The decade the Unions died

This is a horrible posting. I can’t help thinking it though. Yesterday’s tirade against teacher strikes by Michael Gove received such a tiny backlash, certainly in the media, that it’s hard to think that the Unions can pull off a great fight again.

That’s backed up what many pundits believe we’re about to see: the final showdown between the Unions and the country. In this final act, rudely interrupted by the resurgence of a right-leaning Labour Party between the miners’ strikes and now, the government successfully portrays Unionisation as an obsolete facet of the public sector, and shows why it’s time to call that sector a day because it can’t be controlled to the favour of the wider public.

The conclusion is then that it must be privatised (or mutualised) for the greater good.

Should that scenario play out, there could be a dreadful vacuum of mediated workplace relations in the free market. Which is a citizenship issue… If we actually do have (and need) the capability of collectively addressing factors that support social equality but think we’re powerless to do it in relation to the economy, then our national solidarity is undermined.

Over the last 30 years we’ve seen a whole new economic phenomenon that has contributed to inequalities of income: “pre-distribution” of wealth. Formerly taxation was our main form of wealth redistribution – ensuring that wealthier people wouldn’t get excessively well-off whilst poverty went overlooked. But taxation levels have come down such that it no longer has a huge effect (like the 90% of the 60s) in holding back the unfettered wealth of the super rich.

Instead we’ve been taught that participating in a global economy means we have to enable the super rich to enjoy their success or they’ll no longer stay in this country and make money for us.

So lowering taxation saw RE-distribution going down as taxes dropped to a ceiling at 40%. But what we’ve had at the same time is an increase in the PRE-distribution of wealth. By that I mean that the gap between lower paid workers and highest paid has increased to something like 20 fold. So instead of the managers earning 3 times as much as other workers, they can earn 25 times as much, before bonuses. Their income has been PRE-distributed without being subsequently RE-distributed anything like as much.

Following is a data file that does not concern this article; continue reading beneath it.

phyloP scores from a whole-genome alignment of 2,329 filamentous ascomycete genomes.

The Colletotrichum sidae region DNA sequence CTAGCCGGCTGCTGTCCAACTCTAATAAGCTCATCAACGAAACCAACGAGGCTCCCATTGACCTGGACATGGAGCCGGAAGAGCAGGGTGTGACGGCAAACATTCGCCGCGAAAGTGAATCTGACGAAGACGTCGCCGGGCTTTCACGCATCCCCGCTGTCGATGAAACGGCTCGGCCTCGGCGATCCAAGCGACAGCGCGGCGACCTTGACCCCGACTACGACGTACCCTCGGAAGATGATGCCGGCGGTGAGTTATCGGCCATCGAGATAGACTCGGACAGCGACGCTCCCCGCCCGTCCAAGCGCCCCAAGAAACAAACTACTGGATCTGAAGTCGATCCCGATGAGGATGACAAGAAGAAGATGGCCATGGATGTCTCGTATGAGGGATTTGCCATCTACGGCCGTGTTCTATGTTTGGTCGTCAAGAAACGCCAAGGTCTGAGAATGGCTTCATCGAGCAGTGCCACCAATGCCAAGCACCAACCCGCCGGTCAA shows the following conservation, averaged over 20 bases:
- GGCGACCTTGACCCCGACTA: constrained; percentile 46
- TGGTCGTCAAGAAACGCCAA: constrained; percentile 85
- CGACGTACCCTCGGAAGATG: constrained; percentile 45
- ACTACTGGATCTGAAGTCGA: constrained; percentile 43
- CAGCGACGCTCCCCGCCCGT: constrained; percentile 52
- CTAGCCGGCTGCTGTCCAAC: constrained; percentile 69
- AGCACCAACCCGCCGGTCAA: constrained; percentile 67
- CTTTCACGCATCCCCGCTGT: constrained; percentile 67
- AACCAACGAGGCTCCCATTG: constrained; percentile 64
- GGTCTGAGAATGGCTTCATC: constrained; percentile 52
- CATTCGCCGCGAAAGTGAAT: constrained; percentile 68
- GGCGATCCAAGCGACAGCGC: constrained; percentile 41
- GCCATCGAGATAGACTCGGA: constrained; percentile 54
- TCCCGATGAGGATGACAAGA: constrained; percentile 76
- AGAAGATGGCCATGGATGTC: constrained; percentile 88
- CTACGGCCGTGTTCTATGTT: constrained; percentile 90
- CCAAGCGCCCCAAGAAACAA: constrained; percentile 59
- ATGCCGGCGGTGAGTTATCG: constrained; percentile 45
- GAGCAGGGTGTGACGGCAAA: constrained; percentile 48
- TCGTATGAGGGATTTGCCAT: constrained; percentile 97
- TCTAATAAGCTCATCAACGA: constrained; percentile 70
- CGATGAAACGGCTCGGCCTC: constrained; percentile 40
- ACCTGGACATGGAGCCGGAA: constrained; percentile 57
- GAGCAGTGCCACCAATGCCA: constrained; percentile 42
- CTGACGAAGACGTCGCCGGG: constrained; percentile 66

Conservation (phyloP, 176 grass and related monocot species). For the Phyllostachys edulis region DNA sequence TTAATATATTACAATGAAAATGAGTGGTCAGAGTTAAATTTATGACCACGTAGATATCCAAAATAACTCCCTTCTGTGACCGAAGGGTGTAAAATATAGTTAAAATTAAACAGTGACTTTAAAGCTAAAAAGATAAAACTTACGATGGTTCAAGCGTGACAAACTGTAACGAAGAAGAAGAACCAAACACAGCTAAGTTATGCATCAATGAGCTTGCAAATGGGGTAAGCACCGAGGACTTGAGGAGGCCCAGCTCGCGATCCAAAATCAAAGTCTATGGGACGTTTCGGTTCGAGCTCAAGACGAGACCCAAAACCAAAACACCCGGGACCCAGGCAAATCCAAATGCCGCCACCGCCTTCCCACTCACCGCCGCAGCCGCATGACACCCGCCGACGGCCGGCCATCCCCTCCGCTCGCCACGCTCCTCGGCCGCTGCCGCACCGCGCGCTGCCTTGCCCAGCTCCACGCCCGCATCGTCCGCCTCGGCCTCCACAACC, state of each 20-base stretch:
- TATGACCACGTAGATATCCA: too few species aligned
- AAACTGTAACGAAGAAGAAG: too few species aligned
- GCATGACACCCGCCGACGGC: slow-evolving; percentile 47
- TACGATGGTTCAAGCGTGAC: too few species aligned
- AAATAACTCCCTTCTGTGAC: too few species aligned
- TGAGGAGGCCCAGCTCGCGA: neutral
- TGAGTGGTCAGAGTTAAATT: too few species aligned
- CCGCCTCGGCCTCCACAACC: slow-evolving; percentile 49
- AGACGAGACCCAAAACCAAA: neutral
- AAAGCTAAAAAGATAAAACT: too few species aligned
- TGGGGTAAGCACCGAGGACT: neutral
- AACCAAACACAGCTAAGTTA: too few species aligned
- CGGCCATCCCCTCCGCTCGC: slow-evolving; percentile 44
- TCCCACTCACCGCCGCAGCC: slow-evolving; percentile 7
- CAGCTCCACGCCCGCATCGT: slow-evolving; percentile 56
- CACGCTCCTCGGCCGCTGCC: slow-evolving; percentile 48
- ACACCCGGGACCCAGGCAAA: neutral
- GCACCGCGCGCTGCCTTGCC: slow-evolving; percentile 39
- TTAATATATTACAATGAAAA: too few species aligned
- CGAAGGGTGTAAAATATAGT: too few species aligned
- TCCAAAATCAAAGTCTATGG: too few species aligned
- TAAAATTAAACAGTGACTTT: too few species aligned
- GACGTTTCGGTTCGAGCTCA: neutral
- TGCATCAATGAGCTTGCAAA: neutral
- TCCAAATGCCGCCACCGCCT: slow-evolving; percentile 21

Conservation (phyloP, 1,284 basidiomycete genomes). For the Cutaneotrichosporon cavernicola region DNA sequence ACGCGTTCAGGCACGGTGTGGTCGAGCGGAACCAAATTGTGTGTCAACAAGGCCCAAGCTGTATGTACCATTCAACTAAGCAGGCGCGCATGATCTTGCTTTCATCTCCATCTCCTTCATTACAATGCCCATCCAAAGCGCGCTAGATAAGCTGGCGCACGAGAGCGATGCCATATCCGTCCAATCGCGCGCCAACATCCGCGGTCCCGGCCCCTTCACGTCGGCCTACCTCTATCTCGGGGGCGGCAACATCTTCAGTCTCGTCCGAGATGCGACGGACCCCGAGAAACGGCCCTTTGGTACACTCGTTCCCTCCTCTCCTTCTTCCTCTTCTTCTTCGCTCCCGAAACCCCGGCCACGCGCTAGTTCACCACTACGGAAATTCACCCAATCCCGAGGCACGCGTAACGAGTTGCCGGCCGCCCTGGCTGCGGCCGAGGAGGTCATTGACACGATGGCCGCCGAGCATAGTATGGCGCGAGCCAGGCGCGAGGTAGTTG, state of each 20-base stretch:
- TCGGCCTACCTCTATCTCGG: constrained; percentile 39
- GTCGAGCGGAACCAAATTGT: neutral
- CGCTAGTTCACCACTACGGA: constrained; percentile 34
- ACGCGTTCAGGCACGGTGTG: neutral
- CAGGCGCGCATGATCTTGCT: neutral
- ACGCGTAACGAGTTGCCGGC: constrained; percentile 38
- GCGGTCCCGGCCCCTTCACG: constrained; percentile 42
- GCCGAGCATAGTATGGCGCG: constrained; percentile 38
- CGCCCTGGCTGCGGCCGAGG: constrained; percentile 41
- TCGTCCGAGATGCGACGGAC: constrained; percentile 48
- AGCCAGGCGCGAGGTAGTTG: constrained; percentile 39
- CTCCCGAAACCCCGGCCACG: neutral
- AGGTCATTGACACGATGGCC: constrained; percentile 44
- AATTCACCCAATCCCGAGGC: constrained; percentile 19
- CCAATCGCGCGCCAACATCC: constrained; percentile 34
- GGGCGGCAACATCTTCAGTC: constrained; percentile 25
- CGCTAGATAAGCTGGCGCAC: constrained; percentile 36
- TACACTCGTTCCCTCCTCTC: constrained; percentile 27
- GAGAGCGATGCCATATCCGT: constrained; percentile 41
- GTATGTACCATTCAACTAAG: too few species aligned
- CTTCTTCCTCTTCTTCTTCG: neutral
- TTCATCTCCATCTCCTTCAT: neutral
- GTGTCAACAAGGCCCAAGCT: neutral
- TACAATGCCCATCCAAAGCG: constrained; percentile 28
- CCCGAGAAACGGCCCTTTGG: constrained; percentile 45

And there’s nothing we can do about that is there? The market is having its way, and we’re powerless against the market… what is the outcome of such social powerlessness?

The stats are overwhelming on the shocking effects of this inequality. The disparity causes physical and emotional suffering and erodes belief in justice while leaving in place the kind of envy that feeds disenchantment and a shadow economy. That builds ghettoes.

Labour has been consistently criticised for not halting this growth in inequality in its time in government, and on its watch the gap between lowest and highest salary levels actually increased through this Pre-distribution of wealth. There seemed to be no political tool to tackle this. No mechanism for “wage justice” other than the Unions.

‘In the old days’ these were seen to be issues for Unions to resolve. They were the civil society organisations that represented the breadth of the workforce and insisted that the whole of the company should benefit from its success, not a disproportionate number of managers over basic grade workers: not such a high differential across the company. The government would encourage this – implicitly supporting fairness in the workplace as contributing to social stability. It could still do this through the Office for Civil Society.

Perhaps this is the reason that some people believe that citizenship should be taught as part of History. There used to be ways to turn this around, to avoid that disparity of Pre-distribution. If those things become history, these just could be the good old days.

Alternatively – we teach the problem, and ask students to consider what options they’d prefer? What will Wage Justice mean in 20 years time?

Views expressed on this blog are not necessarily those of the Citizenship Foundation.

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